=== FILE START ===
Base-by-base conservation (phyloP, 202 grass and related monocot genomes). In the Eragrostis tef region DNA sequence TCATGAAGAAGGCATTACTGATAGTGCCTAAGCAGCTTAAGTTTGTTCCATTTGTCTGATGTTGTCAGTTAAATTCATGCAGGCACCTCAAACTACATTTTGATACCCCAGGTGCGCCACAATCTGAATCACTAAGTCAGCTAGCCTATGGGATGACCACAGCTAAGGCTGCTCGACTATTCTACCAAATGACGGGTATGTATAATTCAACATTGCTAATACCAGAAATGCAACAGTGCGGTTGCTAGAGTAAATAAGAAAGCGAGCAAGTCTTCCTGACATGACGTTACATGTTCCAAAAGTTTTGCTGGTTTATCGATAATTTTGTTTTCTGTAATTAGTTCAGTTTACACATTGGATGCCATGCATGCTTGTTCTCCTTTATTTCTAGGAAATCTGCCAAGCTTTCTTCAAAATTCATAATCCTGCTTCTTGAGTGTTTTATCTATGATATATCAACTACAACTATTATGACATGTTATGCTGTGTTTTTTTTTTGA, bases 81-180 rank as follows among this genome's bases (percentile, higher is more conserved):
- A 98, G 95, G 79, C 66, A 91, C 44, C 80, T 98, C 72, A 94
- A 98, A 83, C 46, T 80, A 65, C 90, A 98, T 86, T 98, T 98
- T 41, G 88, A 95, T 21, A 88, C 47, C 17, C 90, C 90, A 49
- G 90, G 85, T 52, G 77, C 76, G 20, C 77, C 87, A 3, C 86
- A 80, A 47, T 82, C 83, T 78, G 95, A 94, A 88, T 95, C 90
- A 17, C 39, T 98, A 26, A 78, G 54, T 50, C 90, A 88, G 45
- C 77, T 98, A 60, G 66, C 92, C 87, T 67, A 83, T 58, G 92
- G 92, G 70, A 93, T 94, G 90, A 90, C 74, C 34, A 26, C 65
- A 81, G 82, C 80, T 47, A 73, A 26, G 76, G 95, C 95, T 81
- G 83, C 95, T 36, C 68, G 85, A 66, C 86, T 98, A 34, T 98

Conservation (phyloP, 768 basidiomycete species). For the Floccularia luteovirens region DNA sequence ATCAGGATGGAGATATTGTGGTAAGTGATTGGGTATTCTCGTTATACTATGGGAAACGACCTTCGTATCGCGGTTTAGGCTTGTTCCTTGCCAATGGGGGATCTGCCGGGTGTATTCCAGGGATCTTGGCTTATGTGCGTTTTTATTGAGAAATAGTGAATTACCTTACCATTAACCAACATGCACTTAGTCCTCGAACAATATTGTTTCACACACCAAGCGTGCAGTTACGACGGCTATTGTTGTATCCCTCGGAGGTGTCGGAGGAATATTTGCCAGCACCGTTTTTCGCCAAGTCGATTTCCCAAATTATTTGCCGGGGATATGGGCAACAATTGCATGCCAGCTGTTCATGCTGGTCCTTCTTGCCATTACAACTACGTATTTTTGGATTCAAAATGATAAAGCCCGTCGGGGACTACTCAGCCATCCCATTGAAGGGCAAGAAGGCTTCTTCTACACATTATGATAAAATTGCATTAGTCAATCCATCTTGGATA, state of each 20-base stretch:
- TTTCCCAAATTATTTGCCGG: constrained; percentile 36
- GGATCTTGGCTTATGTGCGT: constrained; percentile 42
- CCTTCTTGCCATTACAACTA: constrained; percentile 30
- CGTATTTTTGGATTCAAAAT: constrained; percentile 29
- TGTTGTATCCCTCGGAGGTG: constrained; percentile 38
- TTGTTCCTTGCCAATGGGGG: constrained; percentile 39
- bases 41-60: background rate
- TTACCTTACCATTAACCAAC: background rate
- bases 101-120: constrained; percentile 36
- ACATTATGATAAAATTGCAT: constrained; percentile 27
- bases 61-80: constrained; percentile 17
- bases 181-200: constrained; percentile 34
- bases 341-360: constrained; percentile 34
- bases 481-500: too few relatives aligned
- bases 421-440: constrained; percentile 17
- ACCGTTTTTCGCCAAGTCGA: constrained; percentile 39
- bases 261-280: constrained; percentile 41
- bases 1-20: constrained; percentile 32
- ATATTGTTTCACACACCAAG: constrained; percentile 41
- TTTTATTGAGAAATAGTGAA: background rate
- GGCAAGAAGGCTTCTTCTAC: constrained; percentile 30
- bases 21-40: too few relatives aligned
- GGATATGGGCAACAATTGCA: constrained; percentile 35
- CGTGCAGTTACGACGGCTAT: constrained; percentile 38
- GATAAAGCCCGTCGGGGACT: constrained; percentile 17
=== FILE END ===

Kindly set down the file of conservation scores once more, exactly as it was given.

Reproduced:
Base-by-base conservation (phyloP, 202 grass and related monocot genomes). In the Eragrostis tef region DNA sequence TCATGAAGAAGGCATTACTGATAGTGCCTAAGCAGCTTAAGTTTGTTCCATTTGTCTGATGTTGTCAGTTAAATTCATGCAGGCACCTCAAACTACATTTTGATACCCCAGGTGCGCCACAATCTGAATCACTAAGTCAGCTAGCCTATGGGATGACCACAGCTAAGGCTGCTCGACTATTCTACCAAATGACGGGTATGTATAATTCAACATTGCTAATACCAGAAATGCAACAGTGCGGTTGCTAGAGTAAATAAGAAAGCGAGCAAGTCTTCCTGACATGACGTTACATGTTCCAAAAGTTTTGCTGGTTTATCGATAATTTTGTTTTCTGTAATTAGTTCAGTTTACACATTGGATGCCATGCATGCTTGTTCTCCTTTATTTCTAGGAAATCTGCCAAGCTTTCTTCAAAATTCATAATCCTGCTTCTTGAGTGTTTTATCTATGATATATCAACTACAACTATTATGACATGTTATGCTGTGTTTTTTTTTTGA, bases 81-180 rank as follows among this genome's bases (percentile, higher is more conserved):
- A 98, G 95, G 79, C 66, A 91, C 44, C 80, T 98, C 72, A 94
- A 98, A 83, C 46, T 80, A 65, C 90, A 98, T 86, T 98, T 98
- T 41, G 88, A 95, T 21, A 88, C 47, C 17, C 90, C 90, A 49
- G 90, G 85, T 52, G 77, C 76, G 20, C 77, C 87, A 3, C 86
- A 80, A 47, T 82, C 83, T 78, G 95, A 94, A 88, T 95, C 90
- A 17, C 39, T 98, A 26, A 78, G 54, T 50, C 90, A 88, G 45
- C 77, T 98, A 60, G 66, C 92, C 87, T 67, A 83, T 58, G 92
- G 92, G 70, A 93, T 94, G 90, A 90, C 74, C 34, A 26, C 65
- A 81, G 82, C 80, T 47, A 73, A 26, G 76, G 95, C 95, T 81
- G 83, C 95, T 36, C 68, G 85, A 66, C 86, T 98, A 34, T 98

Conservation (phyloP, 768 basidiomycete species). For the Floccularia luteovirens region DNA sequence ATCAGGATGGAGATATTGTGGTAAGTGATTGGGTATTCTCGTTATACTATGGGAAACGACCTTCGTATCGCGGTTTAGGCTTGTTCCTTGCCAATGGGGGATCTGCCGGGTGTATTCCAGGGATCTTGGCTTATGTGCGTTTTTATTGAGAAATAGTGAATTACCTTACCATTAACCAACATGCACTTAGTCCTCGAACAATATTGTTTCACACACCAAGCGTGCAGTTACGACGGCTATTGTTGTATCCCTCGGAGGTGTCGGAGGAATATTTGCCAGCACCGTTTTTCGCCAAGTCGATTTCCCAAATTATTTGCCGGGGATATGGGCAACAATTGCATGCCAGCTGTTCATGCTGGTCCTTCTTGCCATTACAACTACGTATTTTTGGATTCAAAATGATAAAGCCCGTCGGGGACTACTCAGCCATCCCATTGAAGGGCAAGAAGGCTTCTTCTACACATTATGATAAAATTGCATTAGTCAATCCATCTTGGATA, state of each 20-base stretch:
- TTTCCCAAATTATTTGCCGG: constrained; percentile 36
- GGATCTTGGCTTATGTGCGT: constrained; percentile 42
- CCTTCTTGCCATTACAACTA: constrained; percentile 30
- CGTATTTTTGGATTCAAAAT: constrained; percentile 29
- TGTTGTATCCCTCGGAGGTG: constrained; percentile 38
- TTGTTCCTTGCCAATGGGGG: constrained; percentile 39
- bases 41-60: background rate
- TTACCTTACCATTAACCAAC: background rate
- bases 101-120: constrained; percentile 36
- ACATTATGATAAAATTGCAT: constrained; percentile 27
- bases 61-80: constrained; percentile 17
- bases 181-200: constrained; percentile 34
- bases 341-360: constrained; percentile 34
- bases 481-500: too few relatives aligned
- bases 421-440: constrained; percentile 17
- ACCGTTTTTCGCCAAGTCGA: constrained; percentile 39
- bases 261-280: constrained; percentile 41
- bases 1-20: constrained; percentile 32
- ATATTGTTTCACACACCAAG: constrained; percentile 41
- TTTTATTGAGAAATAGTGAA: background rate
- GGCAAGAAGGCTTCTTCTAC: constrained; percentile 30
- bases 21-40: too few relatives aligned
- GGATATGGGCAACAATTGCA: constrained; percentile 35
- CGTGCAGTTACGACGGCTAT: constrained; percentile 38
- GATAAAGCCCGTCGGGGACT: constrained; percentile 17